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Wrightsville Reservoir facts for kids

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Wrightsville Reservoir
Location Washington County, Vermont
Type Reservoir
Primary inflows Winooski River North Branch
Primary outflows Winooski River North Branch
Basin countries United States
Max. length 1.75 mi (2.82 km)
Max. width 0.2 mi (0.32 km)
Settlements Montpelier, Vermont, Middlesex, Vermont, East Montpelier, Vermont, Tangletown, Vermont,Wrightsville, Vermont

Wrightsville Reservoir is a reservoir located in Washington County, Vermont. It is located at the intersection of the municipal borders of three towns, Montpelier, Middlesex, and East Montpelier. It is a popular recreational spot in the summer, for swimming, boating, and fishing in the Montpelier area. While it most of the area of the lake is owned by the town of Middlesex, it is closer to Montpelier and is usually accessed from Vermont Route 12. It has a popular swimming beach with a disk golf course and a boat launch, both near Route 12.

History

In response to the damage suffered by Montpelier and surrounding communities in the Great Flood of 1927, the Civilian Conservation Corps built the Wrightsville Dam during a period from 1933 to 1935. The resulting reservoir required the disbandment and flooding of the village of Wrightsville, which contained at least 30 built structures at the time. The North Branch Cemetery was also forced to move in 1934, with the excavation and relocation of 651 graves dating back to the 1800s. The original construction, completed in 1935, was an earthfill retention dam 1,525 feet long and 115 feet high, faced with stone on one side for protection. It had a 645-foot concrete conduit divided into three pipes. One was plugged, one went to the Wrightsville Hydroelectric Power Plant, and the third emptied through to the North Branch. It also had a spillway cut through the rock 30 feet below the top of the dam.

The Wrightsville Dam was one of only 4 dam projects built concurrently from 1933 to 1935. The other three were the East Barre Dam, Waterbury Reservoir, and the Winooski River Local Protection Project. The costs from all four of these projects were conglomerated and calculated as one expenditure, totalling $13.7 million.

From October 1956 to September 1958, a modification was constructed to the dam which raised its top height 20 feet and lengthened the dam a further 275 feet. The cost of this modification was $1.35 million.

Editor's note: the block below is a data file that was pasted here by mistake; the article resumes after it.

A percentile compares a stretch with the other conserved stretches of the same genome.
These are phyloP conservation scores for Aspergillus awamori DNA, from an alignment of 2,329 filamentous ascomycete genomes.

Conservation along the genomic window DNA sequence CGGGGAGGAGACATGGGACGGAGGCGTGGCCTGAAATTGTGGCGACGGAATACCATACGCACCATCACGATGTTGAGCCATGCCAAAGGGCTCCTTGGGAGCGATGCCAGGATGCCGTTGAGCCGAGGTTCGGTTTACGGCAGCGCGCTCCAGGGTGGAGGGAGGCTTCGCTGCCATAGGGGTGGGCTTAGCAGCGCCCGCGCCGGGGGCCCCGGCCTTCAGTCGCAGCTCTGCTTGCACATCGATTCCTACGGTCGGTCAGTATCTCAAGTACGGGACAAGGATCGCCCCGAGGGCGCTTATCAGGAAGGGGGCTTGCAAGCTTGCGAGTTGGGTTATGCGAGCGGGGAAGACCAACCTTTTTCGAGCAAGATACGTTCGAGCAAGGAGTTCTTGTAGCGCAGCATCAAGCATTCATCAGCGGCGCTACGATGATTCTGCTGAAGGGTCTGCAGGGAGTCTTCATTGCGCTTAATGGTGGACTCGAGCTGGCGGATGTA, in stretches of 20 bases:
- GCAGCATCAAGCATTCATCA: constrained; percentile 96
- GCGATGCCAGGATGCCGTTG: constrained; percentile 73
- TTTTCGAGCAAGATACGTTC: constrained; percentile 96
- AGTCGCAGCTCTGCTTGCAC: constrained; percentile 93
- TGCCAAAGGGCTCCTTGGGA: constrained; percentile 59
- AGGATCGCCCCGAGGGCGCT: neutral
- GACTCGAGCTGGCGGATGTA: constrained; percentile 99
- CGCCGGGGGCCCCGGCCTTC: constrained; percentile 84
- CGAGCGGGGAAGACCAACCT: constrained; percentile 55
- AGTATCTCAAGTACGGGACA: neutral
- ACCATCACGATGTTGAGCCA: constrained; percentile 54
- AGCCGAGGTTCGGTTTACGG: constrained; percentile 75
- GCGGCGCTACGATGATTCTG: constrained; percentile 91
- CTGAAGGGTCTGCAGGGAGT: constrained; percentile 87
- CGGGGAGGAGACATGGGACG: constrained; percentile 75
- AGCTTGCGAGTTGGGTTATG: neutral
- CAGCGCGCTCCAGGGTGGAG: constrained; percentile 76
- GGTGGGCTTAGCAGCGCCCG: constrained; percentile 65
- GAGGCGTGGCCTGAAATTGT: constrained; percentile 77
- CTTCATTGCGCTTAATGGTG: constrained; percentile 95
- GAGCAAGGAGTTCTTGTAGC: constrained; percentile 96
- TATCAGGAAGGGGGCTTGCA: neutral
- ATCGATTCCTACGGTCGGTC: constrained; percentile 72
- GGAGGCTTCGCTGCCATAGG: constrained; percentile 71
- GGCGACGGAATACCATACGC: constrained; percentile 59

Recreation

Wrightsville Reservoir was originally constructed without any recreational facilities. In November 1964, the Corps began work on providing the lake with three recreational areas and completed the project in June 1967 at a cost of $204,600 (the state provided fireplaces, picnic tables, drinking water, and sanitary facilities). In November 1967, the Corps turned over these recreational areas to the Vermont Department of Environmental Conservation. One area, the Shady Rill Recreation Area, is approximately 1.25 miles north of the dam (the .25-mile-long access road to Shady Rill is directly off Route 12). The Shady Rill Recreation Area offers picnicking on 10 tables and five fireplaces, a picnic shelter, an open field for ball playing, horseshoe pits, an 18 hole Disc Golf Course, and sanitary facilities. Martins Brook, also known as Shady Rill Brook, offers picnickers a streamside environment.

The second recreation area is the Wrightsville Reservoir Boat Launch Area, located on Route 12, about .75 mile north of the dam. This area offers a boat ramp and sanitary facilities. Cross-country skiing and snowmobiling on unmarked trails, as well as ice fishing, can be enjoyed during the winter.

The third recreational area built by the Corps at Wrightsville Reservoir has since been closed. However, in 1985, the Washington Electric Cooperative constructed a recreational facility in conjunction with the Wrightsville Hydroelectric Power Project it was concurrently building at Wrightsville Reservoir. This area, the Wrightsville Beach Recreation Area, is located on Route 12, about 1.25 miles north of the dam (opposite the access road leading to the Shady Rill Recreation Area). The Wrightsville Beach Recreation Area offers picnicking on 36 tables, 11 fireplace grills, a picnic shelter, swimming on 350 feet of beach, hiking on a one-half-mile long marked trail, an open field for ball playing, a small playground area, cold showers, drinking water, and sanitary facilities. Also offered are disk golf, horseshoe pits, and a volleyball net, with both the horseshoes and volleyball available in the office. When the Wrightsville Beach Recreation Area was completed, the Washington Electric Cooperative turned it over to the Wrightsville Beach Recreation District for operation and maintenance. The Wrightsville Beach Recreation District comprises the communities of Middlesex, Worcester, Montpelier, and East Montpelier.

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